A lot of people have read the 2014 bestseller The Life-Changing Magic of Tidying Up by Marie Kond. The Japanese cleaning consultant is an enthusiast of a ‘category-by-category’ system that promises a methodically organised home that’s both simple to create and simple to maintain.
Readers of Tidying Up have taken a lot from the book, including an appreciation of categorisation – not just a method of tidying, but as a style of living. However, while categorisation helps people to declutter their homes efficiently, it has negative effects when applied to people, by people. This is simply because we are not objects or possessions.
Society loves placing people into categories, which is also known as social differentiation. According to Wikipedia, each person is fitted into a mixture of different groups “based upon their occupation and income, wealth and social status, or derived power”. This eases the process of dealing with social complexities such as human rights and politics, etc.
Yet, although everything appears to be less cluttered, every assumption we make based on our ever-inadequate understanding of each social group is then automatically flawed. The cons outweigh the pros.
Hong Kong’s young people are constantly presented as rebelliously against the government. The city’s youth, just for the crime of being young, are believed to have a link to right-wing beliefs and the 2014 Umbrella Movement. This is a form of categorisation based upon age, in which the word “young” seems to imply a desire for political revolution and rebellion.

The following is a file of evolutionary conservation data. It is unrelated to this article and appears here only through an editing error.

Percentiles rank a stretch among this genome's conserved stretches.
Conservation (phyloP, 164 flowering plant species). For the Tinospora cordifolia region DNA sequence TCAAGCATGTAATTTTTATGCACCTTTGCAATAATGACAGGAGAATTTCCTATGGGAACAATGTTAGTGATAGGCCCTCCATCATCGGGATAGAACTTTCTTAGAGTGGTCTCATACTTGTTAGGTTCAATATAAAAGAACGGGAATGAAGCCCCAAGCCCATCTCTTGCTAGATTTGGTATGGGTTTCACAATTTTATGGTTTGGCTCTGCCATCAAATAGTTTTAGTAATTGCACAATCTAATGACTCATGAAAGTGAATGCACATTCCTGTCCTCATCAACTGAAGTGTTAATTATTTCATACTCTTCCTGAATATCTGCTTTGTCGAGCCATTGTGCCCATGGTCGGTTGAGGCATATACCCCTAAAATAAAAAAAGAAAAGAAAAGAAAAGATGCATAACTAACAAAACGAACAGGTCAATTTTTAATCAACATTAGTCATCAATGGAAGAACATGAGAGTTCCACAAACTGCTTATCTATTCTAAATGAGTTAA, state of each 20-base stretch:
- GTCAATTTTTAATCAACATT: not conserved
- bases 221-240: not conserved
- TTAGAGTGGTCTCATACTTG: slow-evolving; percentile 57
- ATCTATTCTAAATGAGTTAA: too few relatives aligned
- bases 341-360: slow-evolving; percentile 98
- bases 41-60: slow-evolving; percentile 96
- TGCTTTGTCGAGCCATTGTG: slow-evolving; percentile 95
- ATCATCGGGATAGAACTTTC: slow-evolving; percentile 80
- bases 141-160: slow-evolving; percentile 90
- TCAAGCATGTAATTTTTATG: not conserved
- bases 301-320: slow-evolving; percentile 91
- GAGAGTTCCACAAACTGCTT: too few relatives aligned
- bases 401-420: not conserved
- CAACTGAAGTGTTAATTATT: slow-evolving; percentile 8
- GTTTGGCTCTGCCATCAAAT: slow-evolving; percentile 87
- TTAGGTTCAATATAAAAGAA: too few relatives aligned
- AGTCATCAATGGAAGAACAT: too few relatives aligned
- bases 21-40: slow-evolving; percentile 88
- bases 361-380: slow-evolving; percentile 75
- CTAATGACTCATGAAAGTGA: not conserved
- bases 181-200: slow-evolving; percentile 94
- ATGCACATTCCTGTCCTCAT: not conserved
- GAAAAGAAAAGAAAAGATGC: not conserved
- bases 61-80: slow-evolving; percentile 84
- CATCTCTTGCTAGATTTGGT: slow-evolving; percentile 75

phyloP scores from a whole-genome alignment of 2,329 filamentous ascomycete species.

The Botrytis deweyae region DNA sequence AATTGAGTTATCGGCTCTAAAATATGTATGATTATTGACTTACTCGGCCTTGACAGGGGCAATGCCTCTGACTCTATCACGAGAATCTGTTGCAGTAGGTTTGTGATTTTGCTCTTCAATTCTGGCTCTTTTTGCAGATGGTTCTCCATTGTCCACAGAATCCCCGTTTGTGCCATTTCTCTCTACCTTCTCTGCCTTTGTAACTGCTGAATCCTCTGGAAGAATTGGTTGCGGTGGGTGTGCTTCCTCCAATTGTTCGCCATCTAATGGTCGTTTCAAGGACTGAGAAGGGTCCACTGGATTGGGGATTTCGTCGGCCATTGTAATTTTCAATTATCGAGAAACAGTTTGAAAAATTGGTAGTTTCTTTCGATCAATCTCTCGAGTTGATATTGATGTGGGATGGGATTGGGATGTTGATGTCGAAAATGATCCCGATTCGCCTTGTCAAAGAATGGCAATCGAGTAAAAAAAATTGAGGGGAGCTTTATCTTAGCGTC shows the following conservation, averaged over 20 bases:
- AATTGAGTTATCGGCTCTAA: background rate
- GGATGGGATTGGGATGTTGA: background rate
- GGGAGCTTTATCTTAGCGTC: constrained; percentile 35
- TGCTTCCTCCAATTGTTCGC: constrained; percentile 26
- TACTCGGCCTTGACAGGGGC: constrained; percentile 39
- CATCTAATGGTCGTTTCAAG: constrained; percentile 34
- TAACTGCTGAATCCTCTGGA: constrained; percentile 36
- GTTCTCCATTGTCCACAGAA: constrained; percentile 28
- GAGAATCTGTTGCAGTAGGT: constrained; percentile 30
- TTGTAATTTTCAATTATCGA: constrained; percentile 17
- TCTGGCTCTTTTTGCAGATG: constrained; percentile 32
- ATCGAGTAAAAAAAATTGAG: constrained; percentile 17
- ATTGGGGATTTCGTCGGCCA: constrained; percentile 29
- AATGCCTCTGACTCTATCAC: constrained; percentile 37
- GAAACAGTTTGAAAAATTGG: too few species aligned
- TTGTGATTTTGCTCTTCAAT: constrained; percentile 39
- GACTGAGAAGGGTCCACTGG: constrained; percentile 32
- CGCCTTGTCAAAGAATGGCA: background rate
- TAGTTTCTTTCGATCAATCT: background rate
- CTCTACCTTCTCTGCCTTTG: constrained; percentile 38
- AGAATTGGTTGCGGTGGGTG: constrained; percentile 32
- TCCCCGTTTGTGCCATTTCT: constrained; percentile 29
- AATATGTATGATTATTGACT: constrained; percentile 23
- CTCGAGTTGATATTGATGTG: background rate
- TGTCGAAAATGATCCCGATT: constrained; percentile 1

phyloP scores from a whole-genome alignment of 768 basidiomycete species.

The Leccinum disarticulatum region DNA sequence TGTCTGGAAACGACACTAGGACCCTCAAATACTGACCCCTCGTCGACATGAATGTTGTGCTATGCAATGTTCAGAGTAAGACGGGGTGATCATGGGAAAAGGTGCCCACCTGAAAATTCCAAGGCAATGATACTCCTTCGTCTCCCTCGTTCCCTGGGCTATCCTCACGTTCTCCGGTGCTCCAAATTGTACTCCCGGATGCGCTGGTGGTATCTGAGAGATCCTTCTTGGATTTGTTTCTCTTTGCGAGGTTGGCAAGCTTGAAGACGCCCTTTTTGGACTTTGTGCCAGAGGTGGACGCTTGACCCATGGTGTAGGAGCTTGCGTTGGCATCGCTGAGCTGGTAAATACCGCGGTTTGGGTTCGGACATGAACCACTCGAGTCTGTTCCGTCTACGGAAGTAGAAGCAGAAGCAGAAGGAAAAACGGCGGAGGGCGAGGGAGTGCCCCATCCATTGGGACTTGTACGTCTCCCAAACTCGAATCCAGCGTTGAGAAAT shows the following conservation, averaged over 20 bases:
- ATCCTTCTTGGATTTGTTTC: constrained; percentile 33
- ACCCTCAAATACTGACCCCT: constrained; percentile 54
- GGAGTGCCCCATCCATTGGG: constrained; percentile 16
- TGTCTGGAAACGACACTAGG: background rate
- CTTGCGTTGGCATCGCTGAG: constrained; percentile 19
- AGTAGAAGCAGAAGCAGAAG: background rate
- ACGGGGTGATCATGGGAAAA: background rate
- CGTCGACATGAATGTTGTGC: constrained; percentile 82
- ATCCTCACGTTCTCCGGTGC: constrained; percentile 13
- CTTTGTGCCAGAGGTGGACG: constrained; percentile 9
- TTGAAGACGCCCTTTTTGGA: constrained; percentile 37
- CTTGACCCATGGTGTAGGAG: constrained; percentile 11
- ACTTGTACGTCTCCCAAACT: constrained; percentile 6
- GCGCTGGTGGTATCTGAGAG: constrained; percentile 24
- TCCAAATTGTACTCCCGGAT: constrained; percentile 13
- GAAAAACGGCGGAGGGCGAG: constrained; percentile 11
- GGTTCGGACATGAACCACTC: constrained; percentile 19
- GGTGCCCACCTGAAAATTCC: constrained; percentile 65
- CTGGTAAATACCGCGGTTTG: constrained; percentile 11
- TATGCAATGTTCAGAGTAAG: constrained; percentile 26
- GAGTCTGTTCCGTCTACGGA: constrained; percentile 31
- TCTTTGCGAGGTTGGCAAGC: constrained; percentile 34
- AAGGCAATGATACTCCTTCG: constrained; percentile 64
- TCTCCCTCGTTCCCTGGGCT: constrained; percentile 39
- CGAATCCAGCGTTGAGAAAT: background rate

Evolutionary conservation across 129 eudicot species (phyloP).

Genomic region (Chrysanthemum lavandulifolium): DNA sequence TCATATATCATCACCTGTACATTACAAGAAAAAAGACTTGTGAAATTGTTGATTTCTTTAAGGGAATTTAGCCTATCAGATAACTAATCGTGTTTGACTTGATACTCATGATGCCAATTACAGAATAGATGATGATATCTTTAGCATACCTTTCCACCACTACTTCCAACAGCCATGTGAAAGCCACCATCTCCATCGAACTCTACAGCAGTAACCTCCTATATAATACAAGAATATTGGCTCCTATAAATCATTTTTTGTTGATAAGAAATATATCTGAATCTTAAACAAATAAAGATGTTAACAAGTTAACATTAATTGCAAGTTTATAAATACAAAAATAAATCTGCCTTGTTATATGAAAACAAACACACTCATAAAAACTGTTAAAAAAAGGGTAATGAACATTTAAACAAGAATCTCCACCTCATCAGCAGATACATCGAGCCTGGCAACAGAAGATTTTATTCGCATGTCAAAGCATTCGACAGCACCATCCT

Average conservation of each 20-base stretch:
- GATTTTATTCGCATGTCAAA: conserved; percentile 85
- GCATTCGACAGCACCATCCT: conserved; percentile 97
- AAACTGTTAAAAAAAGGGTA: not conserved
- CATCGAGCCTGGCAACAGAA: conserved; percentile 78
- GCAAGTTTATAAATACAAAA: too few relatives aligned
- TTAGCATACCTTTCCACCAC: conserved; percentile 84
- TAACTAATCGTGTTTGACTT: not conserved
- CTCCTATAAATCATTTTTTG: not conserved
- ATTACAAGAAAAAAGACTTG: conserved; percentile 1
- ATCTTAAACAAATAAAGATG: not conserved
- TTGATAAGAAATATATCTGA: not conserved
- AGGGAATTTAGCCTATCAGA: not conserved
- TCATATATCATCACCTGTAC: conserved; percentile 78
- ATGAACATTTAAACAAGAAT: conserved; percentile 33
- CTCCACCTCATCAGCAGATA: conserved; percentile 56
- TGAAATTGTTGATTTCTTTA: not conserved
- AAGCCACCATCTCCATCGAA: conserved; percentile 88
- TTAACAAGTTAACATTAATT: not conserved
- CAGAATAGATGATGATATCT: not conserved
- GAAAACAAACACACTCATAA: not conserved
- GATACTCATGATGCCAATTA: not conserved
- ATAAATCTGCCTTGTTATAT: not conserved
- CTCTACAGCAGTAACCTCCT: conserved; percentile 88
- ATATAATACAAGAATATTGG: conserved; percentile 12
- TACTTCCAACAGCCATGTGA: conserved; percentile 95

However, despite being young, my economic views are far more in line with left-wing politics. I constantly strive to prove my age does not define my political beliefs, but I often fail to be heard. This shows one of the negative effects of categorising people – some will feel diminished, belittled, and underappreciated.
Togetherness is good, but when a group conforms, we lose identity. When belonging to a category or a class or a group, we feel unity and harmony. It makes us feel good, but only up to a certain point. After that, we realise we’re all unique and we start to want to free ourselves from the implications and problems of being a group member who lacks control of their own life. I love freedom, which is why I do not want to be categorised into any group.
Categorising people is not always wrong, though. In the words of inspirational speaker Iyanla Vanzant, “the military strips the individual to create the community”. In situations where discipline and self-restraint is placed above freedom then, yes, unity is imperative and most effectively created through categorisation. However, in most social contexts, we want freedom, and it takes courage to leave a group for the freedom.
Sigmund Freud, the father of psychoanalysis, said that with freedom comes responsibility. When we strip people of our expectations, then they learn to become responsible – not just for themselves, but their voices. They will no longer be comfortable things like underrepresentation. I say that we, as a community, should stop categorising ourselves. We should be allowed to be as uncommon as we are, because that is our freest, truest, selves.